Sound recording digitized from an audiocassette of an interview with Jack McLendon by Hugh L. Gordon. McLendon attended the Georgia Institute of Technology before being drafted in 1944 into the U.S. military. On his return, he enrolled in the Southern Technical Institute and received a degree in Chemical Engineering. After working for International Harvester as a field service engineer in their truck division, McLendon joined Lockheed-Marietta in May 1951. He worked as a tool planner initially, retiring as the division manager of manufacturing engineering. McLendon discusses his experiences during the integration of the workplace at Lockheed, including employee reactions to the introduction of African American workers to the production line, early African American employees, including both men and women, who reached salaried positions, and the change in facilities from segregated to open. He also explains the role of planning within the Lockheed Marietta facility and the integration of the Lockheed Management Club.; Jack McLendon was born and grew up in Ashburn, Georgia. After graduating from high school, he attended the Georgia Institute of Technology until he was drafted to serve in the military during World War II. On his return after the war, Mr. McLendon attended the Southern Technical Institute (later Southern Polytechnic State University) and graduated with a degree in chemical engineering. He went to work for a year as a field service engineer for the truck division of International Harvester. In May 1951, McLendon accepted the position of tool planning trainee at Lockheed-Georgia. He retired from Lockheed as the division manager for manufacturing engineering.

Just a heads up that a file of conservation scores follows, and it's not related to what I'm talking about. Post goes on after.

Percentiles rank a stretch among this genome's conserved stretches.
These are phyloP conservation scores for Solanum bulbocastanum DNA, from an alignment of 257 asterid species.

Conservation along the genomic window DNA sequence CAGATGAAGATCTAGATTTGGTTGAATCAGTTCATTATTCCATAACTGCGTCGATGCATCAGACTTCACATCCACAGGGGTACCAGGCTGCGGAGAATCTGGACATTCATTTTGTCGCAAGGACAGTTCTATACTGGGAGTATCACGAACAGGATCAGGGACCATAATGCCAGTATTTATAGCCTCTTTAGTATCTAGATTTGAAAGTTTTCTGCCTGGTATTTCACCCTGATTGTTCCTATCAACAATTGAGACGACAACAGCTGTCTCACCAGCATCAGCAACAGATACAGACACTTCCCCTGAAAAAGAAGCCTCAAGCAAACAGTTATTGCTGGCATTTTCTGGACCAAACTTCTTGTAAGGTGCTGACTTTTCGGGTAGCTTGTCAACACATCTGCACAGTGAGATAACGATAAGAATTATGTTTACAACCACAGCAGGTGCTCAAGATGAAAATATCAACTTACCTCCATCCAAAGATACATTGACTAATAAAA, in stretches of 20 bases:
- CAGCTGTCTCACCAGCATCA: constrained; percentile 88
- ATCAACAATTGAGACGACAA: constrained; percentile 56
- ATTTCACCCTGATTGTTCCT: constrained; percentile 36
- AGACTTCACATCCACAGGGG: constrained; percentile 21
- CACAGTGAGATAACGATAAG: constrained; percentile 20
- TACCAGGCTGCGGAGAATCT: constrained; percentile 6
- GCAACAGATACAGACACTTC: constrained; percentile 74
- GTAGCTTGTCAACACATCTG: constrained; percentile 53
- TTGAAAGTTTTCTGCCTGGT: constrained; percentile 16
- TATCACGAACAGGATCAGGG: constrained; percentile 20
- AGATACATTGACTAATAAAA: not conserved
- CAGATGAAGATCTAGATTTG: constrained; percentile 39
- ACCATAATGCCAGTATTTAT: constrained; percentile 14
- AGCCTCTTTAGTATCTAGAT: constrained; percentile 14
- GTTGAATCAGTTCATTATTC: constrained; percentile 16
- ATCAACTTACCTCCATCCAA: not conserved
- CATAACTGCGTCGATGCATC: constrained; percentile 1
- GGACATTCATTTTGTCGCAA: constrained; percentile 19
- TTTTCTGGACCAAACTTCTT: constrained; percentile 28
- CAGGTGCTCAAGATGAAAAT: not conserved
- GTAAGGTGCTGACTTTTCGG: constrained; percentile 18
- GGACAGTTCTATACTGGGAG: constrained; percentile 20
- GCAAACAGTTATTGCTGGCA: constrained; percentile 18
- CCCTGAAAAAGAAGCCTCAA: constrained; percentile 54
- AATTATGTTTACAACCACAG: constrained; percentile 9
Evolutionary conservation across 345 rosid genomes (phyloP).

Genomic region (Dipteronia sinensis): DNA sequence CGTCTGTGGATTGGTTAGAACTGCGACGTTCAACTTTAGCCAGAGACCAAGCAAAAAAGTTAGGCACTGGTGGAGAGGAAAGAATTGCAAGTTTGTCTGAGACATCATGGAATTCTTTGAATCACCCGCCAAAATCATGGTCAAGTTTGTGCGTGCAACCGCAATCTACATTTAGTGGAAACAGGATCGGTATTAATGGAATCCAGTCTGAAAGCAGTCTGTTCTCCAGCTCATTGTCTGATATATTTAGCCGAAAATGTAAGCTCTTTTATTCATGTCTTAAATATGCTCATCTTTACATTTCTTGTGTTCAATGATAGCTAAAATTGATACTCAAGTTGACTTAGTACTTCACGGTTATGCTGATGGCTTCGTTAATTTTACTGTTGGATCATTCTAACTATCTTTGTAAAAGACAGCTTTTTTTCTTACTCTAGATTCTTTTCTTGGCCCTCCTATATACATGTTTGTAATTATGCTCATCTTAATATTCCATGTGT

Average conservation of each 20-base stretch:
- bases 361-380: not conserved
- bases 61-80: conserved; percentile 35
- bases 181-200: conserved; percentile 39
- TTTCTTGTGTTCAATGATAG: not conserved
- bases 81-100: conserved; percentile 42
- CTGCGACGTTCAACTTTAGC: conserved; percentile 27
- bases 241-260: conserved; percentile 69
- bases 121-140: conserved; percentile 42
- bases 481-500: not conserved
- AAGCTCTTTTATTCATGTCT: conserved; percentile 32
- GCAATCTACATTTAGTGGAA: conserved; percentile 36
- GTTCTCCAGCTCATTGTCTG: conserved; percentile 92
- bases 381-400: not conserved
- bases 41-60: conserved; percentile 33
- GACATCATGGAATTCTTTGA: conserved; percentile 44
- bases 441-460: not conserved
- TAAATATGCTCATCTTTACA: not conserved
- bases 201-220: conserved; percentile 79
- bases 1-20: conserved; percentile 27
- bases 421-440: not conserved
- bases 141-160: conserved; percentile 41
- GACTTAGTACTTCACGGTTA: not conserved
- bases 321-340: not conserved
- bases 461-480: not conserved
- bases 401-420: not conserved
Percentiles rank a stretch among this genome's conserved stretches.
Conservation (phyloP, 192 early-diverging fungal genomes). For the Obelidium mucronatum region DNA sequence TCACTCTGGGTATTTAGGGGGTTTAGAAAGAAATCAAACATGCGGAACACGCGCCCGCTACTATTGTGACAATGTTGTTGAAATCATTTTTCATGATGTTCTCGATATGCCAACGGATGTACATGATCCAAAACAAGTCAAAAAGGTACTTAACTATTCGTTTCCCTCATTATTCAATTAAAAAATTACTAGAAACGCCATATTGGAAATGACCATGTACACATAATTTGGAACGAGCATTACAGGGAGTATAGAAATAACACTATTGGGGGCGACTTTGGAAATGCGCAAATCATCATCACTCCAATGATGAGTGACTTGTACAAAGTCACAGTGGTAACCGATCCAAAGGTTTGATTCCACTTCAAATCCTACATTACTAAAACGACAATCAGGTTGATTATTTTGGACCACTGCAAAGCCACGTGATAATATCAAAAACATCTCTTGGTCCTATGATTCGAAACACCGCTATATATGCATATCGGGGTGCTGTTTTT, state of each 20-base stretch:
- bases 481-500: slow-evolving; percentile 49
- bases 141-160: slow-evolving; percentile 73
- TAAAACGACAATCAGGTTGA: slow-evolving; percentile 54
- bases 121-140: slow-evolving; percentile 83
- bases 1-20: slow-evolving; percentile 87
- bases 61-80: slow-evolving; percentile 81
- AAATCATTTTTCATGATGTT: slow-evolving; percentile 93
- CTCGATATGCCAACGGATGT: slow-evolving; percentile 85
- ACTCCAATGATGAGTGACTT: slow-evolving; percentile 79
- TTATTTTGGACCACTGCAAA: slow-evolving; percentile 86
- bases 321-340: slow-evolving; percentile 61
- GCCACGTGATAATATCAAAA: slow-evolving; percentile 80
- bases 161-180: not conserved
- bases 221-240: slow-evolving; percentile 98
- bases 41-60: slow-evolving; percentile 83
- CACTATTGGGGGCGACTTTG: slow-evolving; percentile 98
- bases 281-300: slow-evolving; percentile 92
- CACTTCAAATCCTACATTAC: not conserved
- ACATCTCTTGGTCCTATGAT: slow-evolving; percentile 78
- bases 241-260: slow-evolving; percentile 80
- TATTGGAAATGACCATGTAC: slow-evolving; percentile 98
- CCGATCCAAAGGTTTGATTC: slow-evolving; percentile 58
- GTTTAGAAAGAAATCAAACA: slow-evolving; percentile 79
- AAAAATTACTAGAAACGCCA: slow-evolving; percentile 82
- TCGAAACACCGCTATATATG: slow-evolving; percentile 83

Interview with Jack McLendon, 2002-11-02, Hugh L. Gordon Papers, 1951-2009, Gordon, Kruse, Wentzel Collection, 1951-2010, SC/G/002, Kennesaw State University Archives
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